How it Works

For many years, double action revolvers like the Smith & Wesson Model 686 were the most popular sidearms for law enforcement. With a DA revolver, you have options, because the trigger has two functions. If the hammer is manually cocked, the DA revolver trigger works just like a SA revolver trigger; when pressed, it releases the hammer. But if a DA revolver is not cocked, you can pull the trigger and it will cock and release the hammer. This makes the double action revolver faster to shoot and better suited to law enforcement or for self-defense. Also, just like with a SA revolver, you can manually lower the hammer on a DA revolver after it has been cocked.

Double Action Pistol

photo of a CZ-75 pistol with ammo, magazine, and flashlight
The CZ-75 is a double action pistol. Though a version is offered with a de-cocker, this one has a safety. If you want to lower the hammer, you have to do it manually. Richard Mann

How It Works

If a DA pistol is not cocked, a single trigger press will cock and release the hammer. You can manually cock a DA pistol for the first shot, but after a DA pistol has been fired, the pistol’s slide cycles and cocks the hammer for you. Many DA pistols have a de-cocker, a lever that un-cocks the hammer allowing it to safely fall and return the pistol to double action mode. The difficulty with managing DA pistols is that the first trigger press is long and hard because it has to cock and release the hammer, subsequent trigger presses are lighter and crisper because after the first shot the hammer remains cocked. Also, with some DA pistols, if the cartridge fails to fire, you can pull the trigger and try to fire that same cartridge again.

Double Action Only Revolver

a custom-built double action only revolver
This is a custom built revolver with a bobbed hammer, and though it could technically be “cocked,” the bobbed hammer makes this nearly impossible. It’s an example of a DAO revolver. Richard Mann

How It Works

Complicating the single action vs double action conversation are double action only handguns. They are a little different—but only a little. Let’s start with DAO revolvers. The only difference in a double action only (DOA) revolver and a DA revolver is that the hammer cannot be manually cocked because it has no “cocked” notch, because it’s been bobbed, or because it’s shrouded or concealed. A bobbed, shrouded, or concealed hammer is less likely to catch on clothing during the draw stroke, and that’s really the only advantage a DAO revolver offers. The inability to cock the hammer on a DAO revolver circumvents the lighter trigger action associated with firing a revolver in the SA mode, and some believe this makes DAO revolvers safer. The truth is, it’s well-trained humans that make guns safe.

Double Action Only Pistol (DAO)

A Sig Sauer P290 pistol with ammo
The Sig Sauer P290 is a double action only pistol. Richard Mann

How It Works

The trigger of a DAO pistol it cocks and releases the hammer—every time—and since there’s no “cocked” notch on the hammer you cannot manually cock it. After you fire a DAO pistol, the slide recoils and pushes the hammer back, but as the slide goes forward, the hammer follows it to a “safe” un-cocked position. Like some DA pistols, most DAO pistols have re-strike capability. If the cartridge in the chamber does not fire you can pull the trigger for another attempt. It’s debatable if this is an advantage or a drawback. In most cases if a cartridge fails to fire, it will not fire in subsequent attempts and that can waste time. A better approach is to get the dud out of the gun as quickly as possible. As with DA pistols, DAO pistols have been largely replaced by striker-fired pistols.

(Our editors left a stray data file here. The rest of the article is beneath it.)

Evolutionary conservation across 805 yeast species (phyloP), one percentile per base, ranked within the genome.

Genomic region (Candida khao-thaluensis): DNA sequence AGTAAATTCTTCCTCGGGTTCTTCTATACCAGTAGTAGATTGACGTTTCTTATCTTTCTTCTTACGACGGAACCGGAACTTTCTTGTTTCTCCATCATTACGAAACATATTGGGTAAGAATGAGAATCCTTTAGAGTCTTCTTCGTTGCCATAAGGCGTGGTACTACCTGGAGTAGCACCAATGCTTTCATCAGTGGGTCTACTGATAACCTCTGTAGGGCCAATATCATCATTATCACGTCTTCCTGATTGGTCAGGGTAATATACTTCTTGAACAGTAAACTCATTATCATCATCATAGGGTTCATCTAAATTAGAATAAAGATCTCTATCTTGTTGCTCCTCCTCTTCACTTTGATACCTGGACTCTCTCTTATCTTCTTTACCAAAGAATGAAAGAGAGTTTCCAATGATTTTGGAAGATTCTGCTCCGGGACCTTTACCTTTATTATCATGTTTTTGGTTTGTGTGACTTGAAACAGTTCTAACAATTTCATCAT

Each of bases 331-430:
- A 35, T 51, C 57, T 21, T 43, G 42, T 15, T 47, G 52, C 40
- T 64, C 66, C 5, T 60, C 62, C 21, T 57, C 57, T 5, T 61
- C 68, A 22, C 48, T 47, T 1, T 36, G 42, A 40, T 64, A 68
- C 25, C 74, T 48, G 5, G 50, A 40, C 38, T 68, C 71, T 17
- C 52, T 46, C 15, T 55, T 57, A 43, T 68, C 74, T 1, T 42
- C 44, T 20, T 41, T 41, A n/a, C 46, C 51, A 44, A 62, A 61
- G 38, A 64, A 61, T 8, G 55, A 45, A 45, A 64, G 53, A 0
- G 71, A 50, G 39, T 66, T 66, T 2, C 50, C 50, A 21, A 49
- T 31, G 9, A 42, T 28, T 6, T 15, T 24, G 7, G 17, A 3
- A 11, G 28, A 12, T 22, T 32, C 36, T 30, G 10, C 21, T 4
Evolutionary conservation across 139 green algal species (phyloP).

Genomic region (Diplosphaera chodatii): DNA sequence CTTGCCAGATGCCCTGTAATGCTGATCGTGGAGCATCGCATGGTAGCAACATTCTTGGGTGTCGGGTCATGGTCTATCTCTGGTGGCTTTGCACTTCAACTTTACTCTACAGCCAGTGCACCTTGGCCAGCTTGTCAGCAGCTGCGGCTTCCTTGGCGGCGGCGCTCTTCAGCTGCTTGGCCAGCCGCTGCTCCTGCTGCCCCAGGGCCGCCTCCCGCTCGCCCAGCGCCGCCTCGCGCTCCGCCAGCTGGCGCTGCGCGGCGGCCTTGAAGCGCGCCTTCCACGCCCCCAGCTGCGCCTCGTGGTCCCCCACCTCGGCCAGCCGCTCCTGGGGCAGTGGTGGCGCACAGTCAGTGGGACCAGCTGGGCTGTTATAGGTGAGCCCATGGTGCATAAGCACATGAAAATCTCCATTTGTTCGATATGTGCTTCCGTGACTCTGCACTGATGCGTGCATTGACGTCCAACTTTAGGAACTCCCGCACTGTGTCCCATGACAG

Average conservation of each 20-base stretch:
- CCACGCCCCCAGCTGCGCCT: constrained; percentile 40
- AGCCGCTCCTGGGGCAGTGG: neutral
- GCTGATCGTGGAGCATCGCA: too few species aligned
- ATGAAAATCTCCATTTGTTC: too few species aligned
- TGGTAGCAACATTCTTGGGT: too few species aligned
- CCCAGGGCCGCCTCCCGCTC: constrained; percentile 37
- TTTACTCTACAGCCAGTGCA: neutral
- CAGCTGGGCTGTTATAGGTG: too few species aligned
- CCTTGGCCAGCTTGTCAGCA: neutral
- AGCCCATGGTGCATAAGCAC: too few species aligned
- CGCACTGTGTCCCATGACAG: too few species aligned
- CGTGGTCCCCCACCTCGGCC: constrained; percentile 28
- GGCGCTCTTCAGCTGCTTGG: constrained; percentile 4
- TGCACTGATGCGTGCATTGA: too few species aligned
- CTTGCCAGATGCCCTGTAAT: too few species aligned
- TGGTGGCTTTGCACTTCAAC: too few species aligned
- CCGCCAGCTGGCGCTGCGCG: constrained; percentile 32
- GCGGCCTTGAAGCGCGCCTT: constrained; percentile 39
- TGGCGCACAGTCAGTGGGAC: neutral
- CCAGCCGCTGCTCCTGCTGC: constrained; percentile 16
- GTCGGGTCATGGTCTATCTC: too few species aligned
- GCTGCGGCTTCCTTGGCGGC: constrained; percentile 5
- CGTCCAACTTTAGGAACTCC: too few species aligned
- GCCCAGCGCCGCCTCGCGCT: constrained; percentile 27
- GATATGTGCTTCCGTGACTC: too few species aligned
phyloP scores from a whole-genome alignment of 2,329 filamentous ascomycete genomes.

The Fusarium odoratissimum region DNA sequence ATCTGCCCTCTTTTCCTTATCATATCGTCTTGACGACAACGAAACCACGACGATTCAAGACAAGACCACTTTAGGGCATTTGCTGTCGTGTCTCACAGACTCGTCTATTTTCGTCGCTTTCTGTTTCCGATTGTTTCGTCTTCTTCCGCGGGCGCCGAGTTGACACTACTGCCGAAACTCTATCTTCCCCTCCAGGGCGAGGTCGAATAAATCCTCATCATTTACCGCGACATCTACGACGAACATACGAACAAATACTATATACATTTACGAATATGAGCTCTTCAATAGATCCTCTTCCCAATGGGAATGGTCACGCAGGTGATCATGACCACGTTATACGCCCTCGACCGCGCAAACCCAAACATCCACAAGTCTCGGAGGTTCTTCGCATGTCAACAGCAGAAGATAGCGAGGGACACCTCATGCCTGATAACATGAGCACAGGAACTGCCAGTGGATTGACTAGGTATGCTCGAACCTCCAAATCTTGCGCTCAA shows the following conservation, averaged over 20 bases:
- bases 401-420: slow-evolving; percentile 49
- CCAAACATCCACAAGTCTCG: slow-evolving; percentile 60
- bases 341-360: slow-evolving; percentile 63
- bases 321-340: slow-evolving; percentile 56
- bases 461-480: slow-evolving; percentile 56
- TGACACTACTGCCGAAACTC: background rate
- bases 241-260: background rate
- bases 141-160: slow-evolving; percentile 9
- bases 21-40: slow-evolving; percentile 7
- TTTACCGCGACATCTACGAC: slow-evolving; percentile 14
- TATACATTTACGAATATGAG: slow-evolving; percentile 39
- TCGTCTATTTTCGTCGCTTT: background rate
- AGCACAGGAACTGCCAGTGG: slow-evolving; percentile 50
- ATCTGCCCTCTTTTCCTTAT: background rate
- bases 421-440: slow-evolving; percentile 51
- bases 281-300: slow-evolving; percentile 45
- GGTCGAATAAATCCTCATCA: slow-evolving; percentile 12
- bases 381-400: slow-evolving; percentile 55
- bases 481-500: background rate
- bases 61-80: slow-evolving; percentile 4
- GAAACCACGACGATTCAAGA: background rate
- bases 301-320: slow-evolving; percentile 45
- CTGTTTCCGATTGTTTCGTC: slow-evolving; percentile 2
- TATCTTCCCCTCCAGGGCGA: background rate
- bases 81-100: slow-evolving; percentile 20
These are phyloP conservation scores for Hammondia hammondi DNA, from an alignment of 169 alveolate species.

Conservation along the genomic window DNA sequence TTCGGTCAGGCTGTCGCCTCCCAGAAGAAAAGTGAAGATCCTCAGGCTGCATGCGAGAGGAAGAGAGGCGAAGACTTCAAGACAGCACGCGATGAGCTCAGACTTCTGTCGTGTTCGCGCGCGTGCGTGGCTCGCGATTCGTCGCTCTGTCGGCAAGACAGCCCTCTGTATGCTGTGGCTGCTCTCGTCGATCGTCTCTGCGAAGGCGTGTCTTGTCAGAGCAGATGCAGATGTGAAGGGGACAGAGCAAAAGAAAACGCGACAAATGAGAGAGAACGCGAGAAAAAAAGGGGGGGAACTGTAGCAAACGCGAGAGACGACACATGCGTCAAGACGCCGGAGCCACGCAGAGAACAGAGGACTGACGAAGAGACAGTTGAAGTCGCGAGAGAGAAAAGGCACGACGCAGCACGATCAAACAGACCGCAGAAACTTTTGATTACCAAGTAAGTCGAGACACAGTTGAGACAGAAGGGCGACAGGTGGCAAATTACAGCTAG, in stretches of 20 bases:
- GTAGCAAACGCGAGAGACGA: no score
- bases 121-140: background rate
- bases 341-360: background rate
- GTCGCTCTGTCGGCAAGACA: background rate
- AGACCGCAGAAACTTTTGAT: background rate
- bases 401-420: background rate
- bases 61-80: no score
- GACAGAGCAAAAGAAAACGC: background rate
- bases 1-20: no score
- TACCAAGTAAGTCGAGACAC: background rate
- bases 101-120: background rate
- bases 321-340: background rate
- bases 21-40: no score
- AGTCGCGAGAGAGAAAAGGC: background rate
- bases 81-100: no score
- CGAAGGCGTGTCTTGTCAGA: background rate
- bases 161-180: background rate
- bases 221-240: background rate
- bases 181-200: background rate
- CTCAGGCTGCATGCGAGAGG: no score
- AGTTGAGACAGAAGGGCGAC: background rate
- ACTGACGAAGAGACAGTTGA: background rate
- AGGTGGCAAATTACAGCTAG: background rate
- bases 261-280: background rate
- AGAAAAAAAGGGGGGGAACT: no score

Thu, 10 Aug 2023 08:03:00 -0500 Richard Mann en-US text/html
Killexams : chip foundry

Once upon a time, countries protected their domestic industries with tariffs on imports. This gave the home side a price advantage over companies operating overseas, but the practice has somewhat fallen out of fashion in the past few decades.

These days, governments are altogether more creative, using fancy export controls to protect their interests. To that end, the United States enacted an export restriction on high-powered computing devices. In response, Chinese designers are attempting to artificially slow their hardware to dodge these rules.

Continue studying “Chinese Chips Are Being Artificially Slowed To Dodge US Export Regulations”

Sat, 29 Jul 2023 12:00:00 -0500 Lewin Day en-US text/html

PR Newswire

HOUSTON, July 27, 2023


HOUSTON, July 27, 2023 /PRNewswire/ -- The United States District Court for the Southern District of Texas certified a Settlement Class Action today related to financial losses suffered by attendees at the November 5, 2021 Astroworld Festival which resulted in multiple deaths. The class action lawsuit was originally filed in December 2021 by four concert goers seeking class action status to reimburse over 5,000 concert goers for unredeemed merchandise tickets that were purchased online after the two-day concert was cancelled after the first day. The concert goers brought the lawsuit against multiple defendants including Live Nation Entertainment, Inc., Ceremony of Roses, LLC, COR Merchandising, LLC and Magic Money, LLC. At a hearing today, the Court certified the settlement class, appointed Derek Potts of Potts Law Firm, LLP in Houston as Settlement Class Counsel and set the case for a Final Settlement Approval Hearing on December 1, 2023.

The Potts Law Firm logo (PRNewsfoto/The Potts Law Firm, LLP)

"We are gratified after several years of litigation to have reached an agreement with the Defendants to compensate the concert goers who suffered such a traumatic experience for at least some of their financial losses. We are pleased that the Court has certified the settlement class action today so that we may now move to the next stage of settlement approval and hopefully obtain compensation for all of the impacted concert goers in the coming months."

The case is, Brenda Wong, et. al. vs. Magic Money, LLC and Live Nation Entertainment, Inc. et. al., Civil Action No. 4:21-cv-04169, USDC, Southern District of Texas.

Cision View original content to get multimedia:

SOURCE Potts Law Firm

Thu, 27 Jul 2023 12:15:00 -0500 en text/html
Killexams : Best Certified Fresh Action Movies on undefined (2023)